Which is why any discussion of this subject requires a major caveat. Yes, women suffer consequences for their lack of confidence—but when they do behave assertively, they may suffer a whole other set of consequences, ones that men don’t typically experience. Attitudes toward women are changing, and for the better, but a host of troubling research shows that they can still pay a heavier social and even professional penalty than men do for acting in a way that’s seen as aggressive. If a woman walks into her boss’s office with unsolicited opinions, speaks up first at meetings, or gives business advice above her pay grade, she risks being disliked or even—let’s be blunt—being labeled a bitch. The more a woman succeeds, the worse the vitriol seems to get. It’s not just her competence that’s called into question; it’s her very character.
But what about in sport performance? And what about confidence as that internal resource, not necessarily external bravado, that says, “I can do this”?
The Atlantic article says that participation in sport alone has a positive impact on confidence. But girls tend to drop out of sports in high school:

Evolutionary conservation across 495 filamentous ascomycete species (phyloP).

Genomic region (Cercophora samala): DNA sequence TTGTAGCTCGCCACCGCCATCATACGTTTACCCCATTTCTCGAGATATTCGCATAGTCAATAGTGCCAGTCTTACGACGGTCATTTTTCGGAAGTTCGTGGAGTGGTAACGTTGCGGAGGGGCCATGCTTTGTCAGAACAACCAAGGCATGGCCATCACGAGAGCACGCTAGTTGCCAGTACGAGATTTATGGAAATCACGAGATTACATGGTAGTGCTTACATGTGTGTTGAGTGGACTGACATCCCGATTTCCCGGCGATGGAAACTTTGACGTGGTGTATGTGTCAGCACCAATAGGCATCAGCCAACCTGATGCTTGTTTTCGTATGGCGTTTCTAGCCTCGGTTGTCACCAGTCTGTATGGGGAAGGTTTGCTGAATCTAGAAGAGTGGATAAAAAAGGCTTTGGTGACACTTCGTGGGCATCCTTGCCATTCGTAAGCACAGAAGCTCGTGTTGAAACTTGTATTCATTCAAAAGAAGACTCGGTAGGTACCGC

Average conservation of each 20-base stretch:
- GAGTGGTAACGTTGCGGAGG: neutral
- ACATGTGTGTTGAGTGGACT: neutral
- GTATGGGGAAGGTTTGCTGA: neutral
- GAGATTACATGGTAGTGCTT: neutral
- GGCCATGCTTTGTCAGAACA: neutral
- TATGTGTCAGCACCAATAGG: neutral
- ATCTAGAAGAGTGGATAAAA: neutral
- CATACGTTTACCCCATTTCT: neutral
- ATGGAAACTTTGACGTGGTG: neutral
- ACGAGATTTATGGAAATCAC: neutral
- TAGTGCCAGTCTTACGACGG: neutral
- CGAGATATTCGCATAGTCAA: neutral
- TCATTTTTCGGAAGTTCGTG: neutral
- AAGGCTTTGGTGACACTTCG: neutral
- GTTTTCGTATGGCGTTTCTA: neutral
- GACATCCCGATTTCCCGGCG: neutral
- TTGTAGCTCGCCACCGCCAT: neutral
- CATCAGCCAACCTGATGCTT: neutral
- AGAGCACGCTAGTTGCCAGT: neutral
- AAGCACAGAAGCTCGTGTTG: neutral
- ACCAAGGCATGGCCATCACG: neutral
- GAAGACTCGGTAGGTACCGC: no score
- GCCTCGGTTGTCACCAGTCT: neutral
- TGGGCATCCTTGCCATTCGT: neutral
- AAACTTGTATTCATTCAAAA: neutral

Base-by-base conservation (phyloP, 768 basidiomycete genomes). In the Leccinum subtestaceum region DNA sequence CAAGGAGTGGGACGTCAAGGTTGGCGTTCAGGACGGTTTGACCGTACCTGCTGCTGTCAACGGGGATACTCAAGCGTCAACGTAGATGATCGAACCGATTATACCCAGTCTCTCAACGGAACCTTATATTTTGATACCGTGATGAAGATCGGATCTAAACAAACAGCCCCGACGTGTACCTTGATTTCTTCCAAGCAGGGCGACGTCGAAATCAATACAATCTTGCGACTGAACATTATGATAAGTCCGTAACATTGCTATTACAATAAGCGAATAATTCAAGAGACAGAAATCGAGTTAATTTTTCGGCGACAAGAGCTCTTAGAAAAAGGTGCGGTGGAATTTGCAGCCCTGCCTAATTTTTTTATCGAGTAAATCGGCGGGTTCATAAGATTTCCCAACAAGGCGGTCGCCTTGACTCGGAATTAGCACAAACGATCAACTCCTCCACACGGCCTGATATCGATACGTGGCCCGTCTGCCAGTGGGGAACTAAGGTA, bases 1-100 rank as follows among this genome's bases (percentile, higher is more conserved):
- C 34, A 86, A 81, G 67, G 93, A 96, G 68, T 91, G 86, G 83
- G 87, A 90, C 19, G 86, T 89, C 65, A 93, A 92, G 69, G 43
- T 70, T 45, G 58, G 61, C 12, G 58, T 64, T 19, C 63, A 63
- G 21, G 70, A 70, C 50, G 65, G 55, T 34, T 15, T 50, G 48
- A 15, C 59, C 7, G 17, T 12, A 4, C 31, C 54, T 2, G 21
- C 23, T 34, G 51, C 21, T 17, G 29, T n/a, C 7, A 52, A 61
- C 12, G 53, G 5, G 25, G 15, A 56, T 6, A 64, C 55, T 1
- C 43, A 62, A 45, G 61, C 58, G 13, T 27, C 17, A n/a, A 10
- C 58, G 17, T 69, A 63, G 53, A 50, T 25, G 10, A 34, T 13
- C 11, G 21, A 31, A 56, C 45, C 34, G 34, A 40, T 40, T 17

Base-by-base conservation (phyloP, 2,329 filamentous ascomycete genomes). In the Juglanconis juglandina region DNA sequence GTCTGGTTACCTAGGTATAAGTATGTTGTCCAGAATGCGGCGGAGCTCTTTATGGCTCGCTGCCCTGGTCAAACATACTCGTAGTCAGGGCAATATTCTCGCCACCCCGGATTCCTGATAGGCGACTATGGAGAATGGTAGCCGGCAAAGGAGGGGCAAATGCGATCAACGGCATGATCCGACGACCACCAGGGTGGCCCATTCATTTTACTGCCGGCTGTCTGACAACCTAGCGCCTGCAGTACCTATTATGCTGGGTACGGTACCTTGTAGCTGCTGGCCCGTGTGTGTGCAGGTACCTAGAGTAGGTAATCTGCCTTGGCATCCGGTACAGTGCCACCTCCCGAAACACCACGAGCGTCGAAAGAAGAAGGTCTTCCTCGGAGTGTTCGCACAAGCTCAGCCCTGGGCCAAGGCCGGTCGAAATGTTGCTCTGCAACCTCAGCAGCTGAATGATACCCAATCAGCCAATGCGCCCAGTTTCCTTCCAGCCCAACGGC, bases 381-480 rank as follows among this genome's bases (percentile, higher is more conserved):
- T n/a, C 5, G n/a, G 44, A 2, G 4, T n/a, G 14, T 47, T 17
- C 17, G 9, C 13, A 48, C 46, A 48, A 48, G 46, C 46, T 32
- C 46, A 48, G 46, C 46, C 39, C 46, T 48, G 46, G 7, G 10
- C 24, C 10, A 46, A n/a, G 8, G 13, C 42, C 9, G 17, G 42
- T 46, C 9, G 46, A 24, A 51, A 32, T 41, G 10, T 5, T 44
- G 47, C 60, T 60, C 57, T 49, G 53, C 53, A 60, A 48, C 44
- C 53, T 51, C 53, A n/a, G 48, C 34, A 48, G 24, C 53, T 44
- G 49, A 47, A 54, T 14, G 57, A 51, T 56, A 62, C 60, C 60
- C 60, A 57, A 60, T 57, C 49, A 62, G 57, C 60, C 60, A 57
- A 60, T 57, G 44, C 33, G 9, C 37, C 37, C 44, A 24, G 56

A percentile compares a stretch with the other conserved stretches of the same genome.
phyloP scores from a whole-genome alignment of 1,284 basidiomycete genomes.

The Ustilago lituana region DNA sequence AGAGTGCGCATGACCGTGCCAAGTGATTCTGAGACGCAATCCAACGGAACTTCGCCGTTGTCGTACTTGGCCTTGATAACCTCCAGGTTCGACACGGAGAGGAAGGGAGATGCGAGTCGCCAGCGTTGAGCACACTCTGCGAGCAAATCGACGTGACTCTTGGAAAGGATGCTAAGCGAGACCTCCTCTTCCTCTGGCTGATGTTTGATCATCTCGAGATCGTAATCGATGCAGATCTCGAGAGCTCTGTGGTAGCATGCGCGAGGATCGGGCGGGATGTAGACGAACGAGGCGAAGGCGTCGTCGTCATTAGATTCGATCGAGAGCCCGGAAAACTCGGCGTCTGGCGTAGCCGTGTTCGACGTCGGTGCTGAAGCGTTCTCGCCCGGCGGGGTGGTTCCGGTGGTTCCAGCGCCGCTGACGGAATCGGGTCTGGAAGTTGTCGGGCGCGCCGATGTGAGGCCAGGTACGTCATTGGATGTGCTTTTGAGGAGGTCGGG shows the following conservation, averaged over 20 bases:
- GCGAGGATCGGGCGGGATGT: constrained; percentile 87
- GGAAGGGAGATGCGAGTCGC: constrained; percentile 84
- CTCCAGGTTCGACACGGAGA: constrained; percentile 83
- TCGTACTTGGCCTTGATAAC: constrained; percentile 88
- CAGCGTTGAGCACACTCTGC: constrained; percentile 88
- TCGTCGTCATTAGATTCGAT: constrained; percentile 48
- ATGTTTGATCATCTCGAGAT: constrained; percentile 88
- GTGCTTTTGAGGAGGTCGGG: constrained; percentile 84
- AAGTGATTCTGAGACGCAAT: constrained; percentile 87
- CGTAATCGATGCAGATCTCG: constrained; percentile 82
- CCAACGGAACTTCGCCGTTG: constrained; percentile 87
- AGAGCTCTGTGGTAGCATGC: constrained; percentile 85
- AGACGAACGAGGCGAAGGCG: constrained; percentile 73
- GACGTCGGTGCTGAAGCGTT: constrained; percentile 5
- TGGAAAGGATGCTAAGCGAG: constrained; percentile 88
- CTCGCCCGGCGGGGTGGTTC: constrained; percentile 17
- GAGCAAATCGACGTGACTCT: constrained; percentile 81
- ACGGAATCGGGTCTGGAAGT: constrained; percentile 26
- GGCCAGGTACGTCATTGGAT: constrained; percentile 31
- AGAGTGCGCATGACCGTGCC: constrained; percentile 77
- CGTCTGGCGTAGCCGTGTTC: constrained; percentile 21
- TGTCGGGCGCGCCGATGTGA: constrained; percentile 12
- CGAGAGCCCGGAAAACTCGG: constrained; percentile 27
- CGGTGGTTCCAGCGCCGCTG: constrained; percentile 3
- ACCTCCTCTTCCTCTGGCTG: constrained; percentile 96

Studies evaluating the impact of the 1972 Title IX legislation, which made it illegal for public schools to spend more on boys’ athletics than on girls’, have found that girls who play team sports are more likely to graduate from college, find a job, and be employed in male-dominated industries. There’s even a direct link between playing sports in high school and earning a bigger salary as an adult. Learning to own victory and survive defeat in sports is apparently good training for owning triumphs and surviving setbacks at work. And yet, despite Title IX, fewer girls than boys participate in athletics, and many who do quit early. According to the Centers for Disease Control and Prevention, girls are still six times as likely as boys to drop off sports teams, with the steepest decline in participation coming during adolescence. This is probably because girls suffer a larger decrease in self-esteem during that time than do boys.